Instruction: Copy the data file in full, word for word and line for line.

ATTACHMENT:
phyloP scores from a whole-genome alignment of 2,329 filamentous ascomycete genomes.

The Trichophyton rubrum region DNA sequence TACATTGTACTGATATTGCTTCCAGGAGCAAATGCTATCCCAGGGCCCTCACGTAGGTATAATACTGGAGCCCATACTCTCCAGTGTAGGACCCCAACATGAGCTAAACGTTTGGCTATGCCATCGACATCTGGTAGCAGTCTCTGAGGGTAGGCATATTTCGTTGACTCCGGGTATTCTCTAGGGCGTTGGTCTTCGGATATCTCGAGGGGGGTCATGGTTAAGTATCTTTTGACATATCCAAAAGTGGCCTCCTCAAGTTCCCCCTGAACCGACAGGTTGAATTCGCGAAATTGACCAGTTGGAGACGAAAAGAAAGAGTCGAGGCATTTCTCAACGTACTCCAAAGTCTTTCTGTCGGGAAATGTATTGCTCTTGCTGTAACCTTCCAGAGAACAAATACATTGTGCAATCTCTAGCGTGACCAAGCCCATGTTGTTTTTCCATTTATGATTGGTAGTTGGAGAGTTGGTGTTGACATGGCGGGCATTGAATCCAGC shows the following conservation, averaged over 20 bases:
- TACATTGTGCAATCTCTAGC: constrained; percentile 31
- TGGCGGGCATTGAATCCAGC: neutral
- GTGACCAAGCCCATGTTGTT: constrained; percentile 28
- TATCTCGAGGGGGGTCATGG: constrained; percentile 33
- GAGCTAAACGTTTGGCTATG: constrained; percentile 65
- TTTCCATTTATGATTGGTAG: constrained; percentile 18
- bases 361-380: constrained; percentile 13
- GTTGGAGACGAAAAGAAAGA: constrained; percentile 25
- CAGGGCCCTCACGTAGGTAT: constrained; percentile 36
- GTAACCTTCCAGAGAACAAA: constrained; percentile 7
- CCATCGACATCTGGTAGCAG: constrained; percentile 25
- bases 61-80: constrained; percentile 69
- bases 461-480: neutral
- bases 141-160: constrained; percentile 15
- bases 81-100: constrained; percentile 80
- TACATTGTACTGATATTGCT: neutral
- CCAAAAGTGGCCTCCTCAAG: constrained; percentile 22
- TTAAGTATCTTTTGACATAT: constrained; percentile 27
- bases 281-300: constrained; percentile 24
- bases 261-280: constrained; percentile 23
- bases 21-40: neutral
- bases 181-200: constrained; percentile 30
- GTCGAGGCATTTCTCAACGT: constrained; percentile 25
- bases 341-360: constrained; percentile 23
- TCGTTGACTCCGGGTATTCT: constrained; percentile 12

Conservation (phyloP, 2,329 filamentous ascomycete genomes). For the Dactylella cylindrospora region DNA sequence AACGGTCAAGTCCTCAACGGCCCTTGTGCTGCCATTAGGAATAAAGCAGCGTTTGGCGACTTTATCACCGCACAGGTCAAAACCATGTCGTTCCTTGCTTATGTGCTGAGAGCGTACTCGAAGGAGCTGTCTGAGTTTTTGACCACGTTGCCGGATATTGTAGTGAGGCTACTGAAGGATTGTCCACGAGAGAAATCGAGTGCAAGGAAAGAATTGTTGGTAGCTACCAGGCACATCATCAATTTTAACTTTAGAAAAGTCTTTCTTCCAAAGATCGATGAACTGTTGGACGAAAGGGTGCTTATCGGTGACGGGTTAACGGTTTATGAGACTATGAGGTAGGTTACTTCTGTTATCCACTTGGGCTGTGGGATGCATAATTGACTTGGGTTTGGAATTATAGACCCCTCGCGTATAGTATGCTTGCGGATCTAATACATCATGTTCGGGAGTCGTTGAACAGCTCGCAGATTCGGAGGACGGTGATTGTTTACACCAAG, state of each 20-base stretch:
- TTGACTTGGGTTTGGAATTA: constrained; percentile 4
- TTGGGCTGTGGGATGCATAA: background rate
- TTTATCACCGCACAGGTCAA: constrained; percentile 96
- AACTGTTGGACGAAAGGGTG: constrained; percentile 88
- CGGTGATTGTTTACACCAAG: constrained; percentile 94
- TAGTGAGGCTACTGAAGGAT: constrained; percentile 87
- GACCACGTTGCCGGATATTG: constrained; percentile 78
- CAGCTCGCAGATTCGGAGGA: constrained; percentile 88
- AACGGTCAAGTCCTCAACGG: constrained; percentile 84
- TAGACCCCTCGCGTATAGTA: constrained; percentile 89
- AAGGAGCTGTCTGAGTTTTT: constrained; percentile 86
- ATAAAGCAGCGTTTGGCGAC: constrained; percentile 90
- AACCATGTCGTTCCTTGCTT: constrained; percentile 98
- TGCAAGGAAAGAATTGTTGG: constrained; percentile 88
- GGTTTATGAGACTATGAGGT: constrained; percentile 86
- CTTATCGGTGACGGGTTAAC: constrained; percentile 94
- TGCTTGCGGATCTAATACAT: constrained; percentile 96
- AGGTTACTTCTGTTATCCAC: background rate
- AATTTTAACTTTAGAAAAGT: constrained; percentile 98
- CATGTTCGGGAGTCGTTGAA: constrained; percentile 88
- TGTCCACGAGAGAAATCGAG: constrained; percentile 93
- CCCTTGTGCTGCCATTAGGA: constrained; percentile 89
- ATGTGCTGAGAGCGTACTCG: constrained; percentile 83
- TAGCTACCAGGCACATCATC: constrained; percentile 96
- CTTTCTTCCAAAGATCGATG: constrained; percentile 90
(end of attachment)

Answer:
phyloP scores from a whole-genome alignment of 2,329 filamentous ascomycete genomes.

The Trichophyton rubrum region DNA sequence TACATTGTACTGATATTGCTTCCAGGAGCAAATGCTATCCCAGGGCCCTCACGTAGGTATAATACTGGAGCCCATACTCTCCAGTGTAGGACCCCAACATGAGCTAAACGTTTGGCTATGCCATCGACATCTGGTAGCAGTCTCTGAGGGTAGGCATATTTCGTTGACTCCGGGTATTCTCTAGGGCGTTGGTCTTCGGATATCTCGAGGGGGGTCATGGTTAAGTATCTTTTGACATATCCAAAAGTGGCCTCCTCAAGTTCCCCCTGAACCGACAGGTTGAATTCGCGAAATTGACCAGTTGGAGACGAAAAGAAAGAGTCGAGGCATTTCTCAACGTACTCCAAAGTCTTTCTGTCGGGAAATGTATTGCTCTTGCTGTAACCTTCCAGAGAACAAATACATTGTGCAATCTCTAGCGTGACCAAGCCCATGTTGTTTTTCCATTTATGATTGGTAGTTGGAGAGTTGGTGTTGACATGGCGGGCATTGAATCCAGC shows the following conservation, averaged over 20 bases:
- TACATTGTGCAATCTCTAGC: constrained; percentile 31
- TGGCGGGCATTGAATCCAGC: neutral
- GTGACCAAGCCCATGTTGTT: constrained; percentile 28
- TATCTCGAGGGGGGTCATGG: constrained; percentile 33
- GAGCTAAACGTTTGGCTATG: constrained; percentile 65
- TTTCCATTTATGATTGGTAG: constrained; percentile 18
- bases 361-380: constrained; percentile 13
- GTTGGAGACGAAAAGAAAGA: constrained; percentile 25
- CAGGGCCCTCACGTAGGTAT: constrained; percentile 36
- GTAACCTTCCAGAGAACAAA: constrained; percentile 7
- CCATCGACATCTGGTAGCAG: constrained; percentile 25
- bases 61-80: constrained; percentile 69
- bases 461-480: neutral
- bases 141-160: constrained; percentile 15
- bases 81-100: constrained; percentile 80
- TACATTGTACTGATATTGCT: neutral
- CCAAAAGTGGCCTCCTCAAG: constrained; percentile 22
- TTAAGTATCTTTTGACATAT: constrained; percentile 27
- bases 281-300: constrained; percentile 24
- bases 261-280: constrained; percentile 23
- bases 21-40: neutral
- bases 181-200: constrained; percentile 30
- GTCGAGGCATTTCTCAACGT: constrained; percentile 25
- bases 341-360: constrained; percentile 23
- TCGTTGACTCCGGGTATTCT: constrained; percentile 12

Conservation (phyloP, 2,329 filamentous ascomycete genomes). For the Dactylella cylindrospora region DNA sequence AACGGTCAAGTCCTCAACGGCCCTTGTGCTGCCATTAGGAATAAAGCAGCGTTTGGCGACTTTATCACCGCACAGGTCAAAACCATGTCGTTCCTTGCTTATGTGCTGAGAGCGTACTCGAAGGAGCTGTCTGAGTTTTTGACCACGTTGCCGGATATTGTAGTGAGGCTACTGAAGGATTGTCCACGAGAGAAATCGAGTGCAAGGAAAGAATTGTTGGTAGCTACCAGGCACATCATCAATTTTAACTTTAGAAAAGTCTTTCTTCCAAAGATCGATGAACTGTTGGACGAAAGGGTGCTTATCGGTGACGGGTTAACGGTTTATGAGACTATGAGGTAGGTTACTTCTGTTATCCACTTGGGCTGTGGGATGCATAATTGACTTGGGTTTGGAATTATAGACCCCTCGCGTATAGTATGCTTGCGGATCTAATACATCATGTTCGGGAGTCGTTGAACAGCTCGCAGATTCGGAGGACGGTGATTGTTTACACCAAG, state of each 20-base stretch:
- TTGACTTGGGTTTGGAATTA: constrained; percentile 4
- TTGGGCTGTGGGATGCATAA: background rate
- TTTATCACCGCACAGGTCAA: constrained; percentile 96
- AACTGTTGGACGAAAGGGTG: constrained; percentile 88
- CGGTGATTGTTTACACCAAG: constrained; percentile 94
- TAGTGAGGCTACTGAAGGAT: constrained; percentile 87
- GACCACGTTGCCGGATATTG: constrained; percentile 78
- CAGCTCGCAGATTCGGAGGA: constrained; percentile 88
- AACGGTCAAGTCCTCAACGG: constrained; percentile 84
- TAGACCCCTCGCGTATAGTA: constrained; percentile 89
- AAGGAGCTGTCTGAGTTTTT: constrained; percentile 86
- ATAAAGCAGCGTTTGGCGAC: constrained; percentile 90
- AACCATGTCGTTCCTTGCTT: constrained; percentile 98
- TGCAAGGAAAGAATTGTTGG: constrained; percentile 88
- GGTTTATGAGACTATGAGGT: constrained; percentile 86
- CTTATCGGTGACGGGTTAAC: constrained; percentile 94
- TGCTTGCGGATCTAATACAT: constrained; percentile 96
- AGGTTACTTCTGTTATCCAC: background rate
- AATTTTAACTTTAGAAAAGT: constrained; percentile 98
- CATGTTCGGGAGTCGTTGAA: constrained; percentile 88
- TGTCCACGAGAGAAATCGAG: constrained; percentile 93
- CCCTTGTGCTGCCATTAGGA: constrained; percentile 89
- ATGTGCTGAGAGCGTACTCG: constrained; percentile 83
- TAGCTACCAGGCACATCATC: constrained; percentile 96
- CTTTCTTCCAAAGATCGATG: constrained; percentile 90